Port Elizabeth or The Bay (Zulu: Bhayi; Xhosa: iBhayi; Afrikaans: Die Baai) is one of the largest cities in South Africa, situated in the Eastern Cape Province, 770 km (478 mi) east of Cape Town. The city, often shortened to PEand nicknamed "The Friendly City" or "The Windy City", stretches for 16 km along Algoa Bay, and is one of the major seaports in South Africa.
Port Elizabeth was founded as a town in 1820 to house British settlers as a way of strengthening the border region between the Cape Colony and the Xhosa. It now forms part of the Nelson Mandela Bay Metropolitan Municipalitywhich has a population of over 1.3 million.
City Hall, Market Square, Port Elizabeth
|Coordinates: 33°57′29″S 25°36′00″E|
The area around what is now called Algoa Bay was first settled by hunting and gathering people ancestral to the Sanat least 100,000 years ago. Around 2,000 years ago, they were gradually displaced or assimilated by agriculturalist populations ancestral to the Xhosa, who migrated into the region from the north.
The first Europeans to have visited the area were Portuguese explorers Bartholomew Dias, who landed on St Croix Island in Algoa Bay in 1488, and Vasco da Gama who noted the nearby Bird Island in 1497. For centuries, the area was simply marked on navigation charts as "a landing place with fresh water".
One of the Portuguese's main goals in the Indian Ocean was to take over the lucrative trade of Arab and Afro-Arabian merchants who plied routes between the East African coast and India. As they took over that trade they established trading with their colony in India, Goa. The name, "Algoa," meant, "to Goa," just as the port further north in present day Mozambique, "Delagoa," meant, "from Goa." Algoa reflected that it was the port from which ships left for Goa during the season when the winds were favourable, while Delagoa was the port in Africa at which they arrived from Goa in the season when the winds for the return trip were favourable.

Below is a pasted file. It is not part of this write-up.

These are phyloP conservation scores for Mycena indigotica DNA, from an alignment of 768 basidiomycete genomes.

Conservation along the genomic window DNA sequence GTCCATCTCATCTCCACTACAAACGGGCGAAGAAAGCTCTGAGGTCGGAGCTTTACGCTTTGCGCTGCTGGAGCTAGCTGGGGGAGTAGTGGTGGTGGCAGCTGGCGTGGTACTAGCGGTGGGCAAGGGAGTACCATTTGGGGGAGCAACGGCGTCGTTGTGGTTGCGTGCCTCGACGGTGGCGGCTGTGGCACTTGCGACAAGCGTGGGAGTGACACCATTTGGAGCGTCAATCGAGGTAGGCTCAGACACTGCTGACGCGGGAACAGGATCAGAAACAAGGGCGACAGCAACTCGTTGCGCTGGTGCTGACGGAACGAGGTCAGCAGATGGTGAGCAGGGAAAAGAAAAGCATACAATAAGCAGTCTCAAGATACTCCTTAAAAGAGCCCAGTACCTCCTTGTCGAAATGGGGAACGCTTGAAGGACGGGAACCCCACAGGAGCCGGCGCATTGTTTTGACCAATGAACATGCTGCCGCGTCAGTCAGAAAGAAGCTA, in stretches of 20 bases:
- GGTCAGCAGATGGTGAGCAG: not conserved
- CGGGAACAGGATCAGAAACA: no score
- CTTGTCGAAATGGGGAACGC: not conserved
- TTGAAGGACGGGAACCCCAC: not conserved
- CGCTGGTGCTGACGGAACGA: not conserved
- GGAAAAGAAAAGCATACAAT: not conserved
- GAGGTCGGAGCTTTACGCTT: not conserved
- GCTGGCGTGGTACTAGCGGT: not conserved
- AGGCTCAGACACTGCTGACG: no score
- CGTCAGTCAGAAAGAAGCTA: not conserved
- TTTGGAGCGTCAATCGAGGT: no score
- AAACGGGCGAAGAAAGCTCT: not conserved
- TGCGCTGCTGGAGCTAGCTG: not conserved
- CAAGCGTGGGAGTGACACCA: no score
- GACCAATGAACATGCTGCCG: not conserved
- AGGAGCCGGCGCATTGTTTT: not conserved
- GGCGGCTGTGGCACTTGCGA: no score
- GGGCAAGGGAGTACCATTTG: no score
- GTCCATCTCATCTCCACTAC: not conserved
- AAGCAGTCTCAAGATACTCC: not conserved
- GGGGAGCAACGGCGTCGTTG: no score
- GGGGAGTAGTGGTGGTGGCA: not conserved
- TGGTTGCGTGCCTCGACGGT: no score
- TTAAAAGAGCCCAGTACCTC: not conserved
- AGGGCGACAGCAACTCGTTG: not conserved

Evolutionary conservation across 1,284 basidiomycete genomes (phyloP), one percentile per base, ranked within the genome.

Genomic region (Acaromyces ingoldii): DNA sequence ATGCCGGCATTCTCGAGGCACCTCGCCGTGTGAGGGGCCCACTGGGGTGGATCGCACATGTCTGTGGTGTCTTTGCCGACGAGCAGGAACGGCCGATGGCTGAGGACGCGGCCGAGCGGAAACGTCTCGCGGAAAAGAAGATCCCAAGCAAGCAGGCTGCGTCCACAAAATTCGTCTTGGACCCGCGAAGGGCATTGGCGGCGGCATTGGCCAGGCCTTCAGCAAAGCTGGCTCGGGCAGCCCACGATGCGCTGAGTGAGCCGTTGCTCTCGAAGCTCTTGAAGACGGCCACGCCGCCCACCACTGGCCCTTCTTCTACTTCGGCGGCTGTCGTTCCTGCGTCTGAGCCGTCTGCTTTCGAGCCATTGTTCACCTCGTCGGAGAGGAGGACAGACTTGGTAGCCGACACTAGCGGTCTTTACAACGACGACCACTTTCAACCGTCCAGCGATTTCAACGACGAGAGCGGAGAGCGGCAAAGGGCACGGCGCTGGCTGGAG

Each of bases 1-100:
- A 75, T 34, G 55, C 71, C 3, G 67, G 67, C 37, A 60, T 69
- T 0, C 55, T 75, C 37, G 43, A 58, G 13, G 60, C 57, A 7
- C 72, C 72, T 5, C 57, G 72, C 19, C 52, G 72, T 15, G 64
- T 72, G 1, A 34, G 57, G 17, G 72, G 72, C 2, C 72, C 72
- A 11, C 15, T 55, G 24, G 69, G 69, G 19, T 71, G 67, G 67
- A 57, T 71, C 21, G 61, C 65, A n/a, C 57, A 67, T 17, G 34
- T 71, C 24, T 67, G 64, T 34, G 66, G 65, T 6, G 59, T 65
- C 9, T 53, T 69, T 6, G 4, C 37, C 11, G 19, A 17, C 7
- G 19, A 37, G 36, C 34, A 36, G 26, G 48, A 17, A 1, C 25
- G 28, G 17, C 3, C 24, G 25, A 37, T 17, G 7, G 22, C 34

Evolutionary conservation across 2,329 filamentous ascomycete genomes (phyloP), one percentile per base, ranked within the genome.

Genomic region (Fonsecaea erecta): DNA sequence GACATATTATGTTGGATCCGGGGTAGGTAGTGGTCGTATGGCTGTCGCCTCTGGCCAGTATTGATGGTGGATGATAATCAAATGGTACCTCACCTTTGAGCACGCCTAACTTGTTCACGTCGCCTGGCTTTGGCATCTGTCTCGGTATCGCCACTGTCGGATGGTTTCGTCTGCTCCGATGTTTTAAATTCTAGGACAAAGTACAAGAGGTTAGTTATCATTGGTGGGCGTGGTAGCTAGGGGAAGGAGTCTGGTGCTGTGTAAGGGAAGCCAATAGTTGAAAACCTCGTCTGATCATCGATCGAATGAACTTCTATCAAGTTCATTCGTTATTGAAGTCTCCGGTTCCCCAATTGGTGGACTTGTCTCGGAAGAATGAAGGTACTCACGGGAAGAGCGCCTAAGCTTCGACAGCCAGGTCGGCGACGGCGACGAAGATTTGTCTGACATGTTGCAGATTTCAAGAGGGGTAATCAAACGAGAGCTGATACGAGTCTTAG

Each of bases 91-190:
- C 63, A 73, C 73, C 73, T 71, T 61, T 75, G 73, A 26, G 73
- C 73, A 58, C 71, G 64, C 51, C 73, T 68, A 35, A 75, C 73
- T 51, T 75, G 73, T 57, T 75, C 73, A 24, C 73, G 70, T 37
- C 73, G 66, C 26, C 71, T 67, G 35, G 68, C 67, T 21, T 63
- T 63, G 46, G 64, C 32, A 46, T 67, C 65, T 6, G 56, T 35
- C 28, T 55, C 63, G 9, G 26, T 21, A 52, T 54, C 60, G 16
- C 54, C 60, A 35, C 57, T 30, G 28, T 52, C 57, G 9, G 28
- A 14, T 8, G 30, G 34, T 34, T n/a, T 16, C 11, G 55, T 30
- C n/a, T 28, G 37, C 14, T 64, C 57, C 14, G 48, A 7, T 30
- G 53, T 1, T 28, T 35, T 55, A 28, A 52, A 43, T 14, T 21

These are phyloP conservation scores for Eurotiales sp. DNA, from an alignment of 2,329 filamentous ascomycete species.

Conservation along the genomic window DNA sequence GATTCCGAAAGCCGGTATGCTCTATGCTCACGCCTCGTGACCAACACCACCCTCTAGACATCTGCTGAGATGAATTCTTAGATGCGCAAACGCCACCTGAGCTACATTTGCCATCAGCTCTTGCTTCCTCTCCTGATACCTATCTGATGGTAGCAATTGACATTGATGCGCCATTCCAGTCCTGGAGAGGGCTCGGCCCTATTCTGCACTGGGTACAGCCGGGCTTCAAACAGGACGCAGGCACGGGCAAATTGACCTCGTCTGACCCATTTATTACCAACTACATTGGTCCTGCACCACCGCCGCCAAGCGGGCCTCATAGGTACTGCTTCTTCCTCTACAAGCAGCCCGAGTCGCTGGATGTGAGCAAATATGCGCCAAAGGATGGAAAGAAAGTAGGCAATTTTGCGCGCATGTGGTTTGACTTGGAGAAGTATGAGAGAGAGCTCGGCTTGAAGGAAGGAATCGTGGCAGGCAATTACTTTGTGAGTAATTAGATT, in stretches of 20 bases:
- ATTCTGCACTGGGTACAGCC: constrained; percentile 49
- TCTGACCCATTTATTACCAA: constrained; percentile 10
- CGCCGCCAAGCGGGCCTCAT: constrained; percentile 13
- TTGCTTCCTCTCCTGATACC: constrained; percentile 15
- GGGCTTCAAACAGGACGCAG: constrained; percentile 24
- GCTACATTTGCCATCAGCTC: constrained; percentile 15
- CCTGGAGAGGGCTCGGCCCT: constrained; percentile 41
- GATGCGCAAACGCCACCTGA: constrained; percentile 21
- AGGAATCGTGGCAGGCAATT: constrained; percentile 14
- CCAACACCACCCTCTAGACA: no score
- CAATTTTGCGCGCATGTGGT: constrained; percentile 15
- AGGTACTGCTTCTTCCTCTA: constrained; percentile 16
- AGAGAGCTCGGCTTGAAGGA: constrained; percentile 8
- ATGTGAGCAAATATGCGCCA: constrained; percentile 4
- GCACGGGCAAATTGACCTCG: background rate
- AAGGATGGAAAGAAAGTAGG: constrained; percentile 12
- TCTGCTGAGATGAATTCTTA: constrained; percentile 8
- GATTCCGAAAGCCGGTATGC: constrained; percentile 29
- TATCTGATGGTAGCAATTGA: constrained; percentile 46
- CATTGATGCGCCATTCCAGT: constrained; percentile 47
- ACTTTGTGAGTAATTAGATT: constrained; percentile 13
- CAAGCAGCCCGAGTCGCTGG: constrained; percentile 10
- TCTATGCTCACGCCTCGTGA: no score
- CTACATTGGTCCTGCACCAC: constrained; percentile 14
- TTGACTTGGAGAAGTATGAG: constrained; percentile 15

In 1799, during the first British occupation of the Colony during the Napoleonic Wars, a stone Fort was built, named Fort Frederick after the Duke of York. This fort, built to protect against a possible landing of French troops, overlooked the site of what later became Port Elizabeth and is now a monument.
In 1804 the town of Uitenhage was founded along the Swartkops River, a short distance inland from its estuary at Algoa Bay. Uitenhage formed part of the district of Graaff-Reinet at that time. The city of Uitenhage was incorporated in the new Nelson Mandela Metropolitan Municipality together with Port Elizabeth and the town of Despatch in 2001.
From 1814 to 1821 the Strandfontein farm, which later became the Summerstrand beach suburb of Port Elizabeth, was in possession of Piet Retief, who later became a Voortrekker leader and was killed in 1837 by Zulu king Dingane during negotiations about land. An estimated 500 men, woman and children of his party were massacred. After Retief the Strandfontein farm was owned by Frederik Korsten after whom another suburb of Port Elizabeth is named today.